Also read: High Blood Pressure: Top 10 Foods To Lower Your Blood Pressure

Exercise regularly

High blood pressure can be brought down by taking up some form of regular exercise such as brisk walking, cycling, swimming, gardening or climbing stairs. About 30-40 minutes of moderate to high impact exercise such as aerobics, cardio, Zumba or power yoga has been shown to reduce blood pressure by at least 4%-5%***.

Maintain a healthy weight

Overweight and obese persons are at a higher risk of developing hypertension. Studies reveal that a weight loss of even 5-10 pounds can help in reducing high blood pressure****.

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Maintain a healthy weight to prevent high blood pressure
Photo Credit: iStock

Eat healthy

It is also important to cut down on salt, sugar and processed foods. Maintaining a low carb, high protein, high fibre diet can go a long way in bringing down blood pressure. Eating foods rich in potassium such as bananas, apricots, spinach and tender coconut is also beneficial. But if you are suffering from low blood pressure then you may be required to up your salt intake slightly. Drink plenty of water to improve hydration. Also cutting down on alcohol and smoking has been shown to dramatically reduce blood pressure levels.

Reduce stress

Stress is common in today's fast paced lifestyle. However, stress levels can be brought down getting sufficient sleep and practicing relaxation techniques such as yoga, breathing, mindfulness and meditation, etc. reducing stress levels has been shown to improve high blood pressure in patients.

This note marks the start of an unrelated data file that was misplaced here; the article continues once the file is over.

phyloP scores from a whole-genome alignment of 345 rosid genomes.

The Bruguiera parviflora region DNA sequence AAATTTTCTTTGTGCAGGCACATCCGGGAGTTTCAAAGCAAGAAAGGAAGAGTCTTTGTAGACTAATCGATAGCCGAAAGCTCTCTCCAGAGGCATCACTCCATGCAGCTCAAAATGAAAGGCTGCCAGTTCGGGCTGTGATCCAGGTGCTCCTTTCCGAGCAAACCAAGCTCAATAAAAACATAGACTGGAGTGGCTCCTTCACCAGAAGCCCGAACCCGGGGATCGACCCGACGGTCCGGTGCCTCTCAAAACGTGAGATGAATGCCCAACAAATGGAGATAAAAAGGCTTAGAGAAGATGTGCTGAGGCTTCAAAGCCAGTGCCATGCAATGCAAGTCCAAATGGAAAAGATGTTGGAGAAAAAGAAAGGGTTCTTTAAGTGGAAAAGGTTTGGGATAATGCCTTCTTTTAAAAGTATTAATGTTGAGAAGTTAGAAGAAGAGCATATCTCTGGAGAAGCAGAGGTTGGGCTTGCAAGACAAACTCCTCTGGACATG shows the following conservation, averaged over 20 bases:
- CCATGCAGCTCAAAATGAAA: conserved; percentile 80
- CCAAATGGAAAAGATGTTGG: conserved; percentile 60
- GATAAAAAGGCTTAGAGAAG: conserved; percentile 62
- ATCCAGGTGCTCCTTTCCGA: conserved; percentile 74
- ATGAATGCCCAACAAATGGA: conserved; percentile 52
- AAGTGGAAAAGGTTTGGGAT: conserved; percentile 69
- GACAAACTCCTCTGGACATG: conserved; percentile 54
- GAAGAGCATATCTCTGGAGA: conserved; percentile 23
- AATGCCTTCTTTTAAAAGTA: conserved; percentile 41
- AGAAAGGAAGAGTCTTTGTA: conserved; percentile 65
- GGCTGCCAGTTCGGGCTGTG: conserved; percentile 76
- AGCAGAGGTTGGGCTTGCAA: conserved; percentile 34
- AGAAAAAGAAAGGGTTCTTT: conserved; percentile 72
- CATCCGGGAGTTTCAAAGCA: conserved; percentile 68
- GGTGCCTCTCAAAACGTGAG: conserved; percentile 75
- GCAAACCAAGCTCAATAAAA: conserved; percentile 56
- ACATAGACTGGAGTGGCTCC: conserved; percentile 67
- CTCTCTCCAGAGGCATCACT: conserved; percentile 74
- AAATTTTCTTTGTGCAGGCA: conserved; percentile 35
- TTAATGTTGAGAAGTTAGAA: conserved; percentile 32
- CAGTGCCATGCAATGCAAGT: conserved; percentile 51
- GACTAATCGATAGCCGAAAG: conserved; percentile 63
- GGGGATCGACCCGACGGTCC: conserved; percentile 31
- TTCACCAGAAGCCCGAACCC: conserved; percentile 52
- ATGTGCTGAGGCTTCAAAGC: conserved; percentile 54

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Taking excessive stress can increase blood pressure
Photo Credit: iStock

Also read: These Habits May Be Raising Your Blood Pressure Unintentionally

Check for other health conditions

Get checked for any associated health conditions such as heart diseases and monitor your vitals such as ECG at home. This is because people with a high blood pressure are at an increased risk for such conditions over time, if left undiagnosed. For instance, Agatsa's SankeLife devices are small enough to fit into the pocket and help you monitor your ECG at home enabling preventive care.

In conclusion

It is very much possible to maintain normal blood pressure levels with some self-discipline. If you are suffering from high or low blood pressure, seek medical guidance at once to avoid serious consequences. If you are on hypertension medication, then speak to your doctor about the exercises you could do. Regular monitoring and preventive care are essential in maintaining your blood pressure in the normal range.

https://journals.plos.org/plosmedicine/article?id=10.1371/journal.pmed.1002801

** https://www.ahajournals.org/doi/full/10.1161/CIRCRESAHA.119.314789

*** https://www.jpsr.pharmainfo.in/Documents/Volumes/vol8Issue06/jpsr08061628.pdf

**** https://www.cochranelibrary.com/cdsr/doi/10.1002/14651858.CD008274.pub3/full

(Dr Anbu Pandian, Medical Advisor, Agatsa, A&M Healthcare)

Disclaimer: The opinions expressed within this article are the personal opinions of the author. NDTV is not responsible for the accuracy, completeness, suitability, or validity of any information on this article. All information is provided on an as-is basis. The information, facts or opinions appearing in the article do not reflect the views of NDTV and NDTV does not assume any responsibility or liability for the same.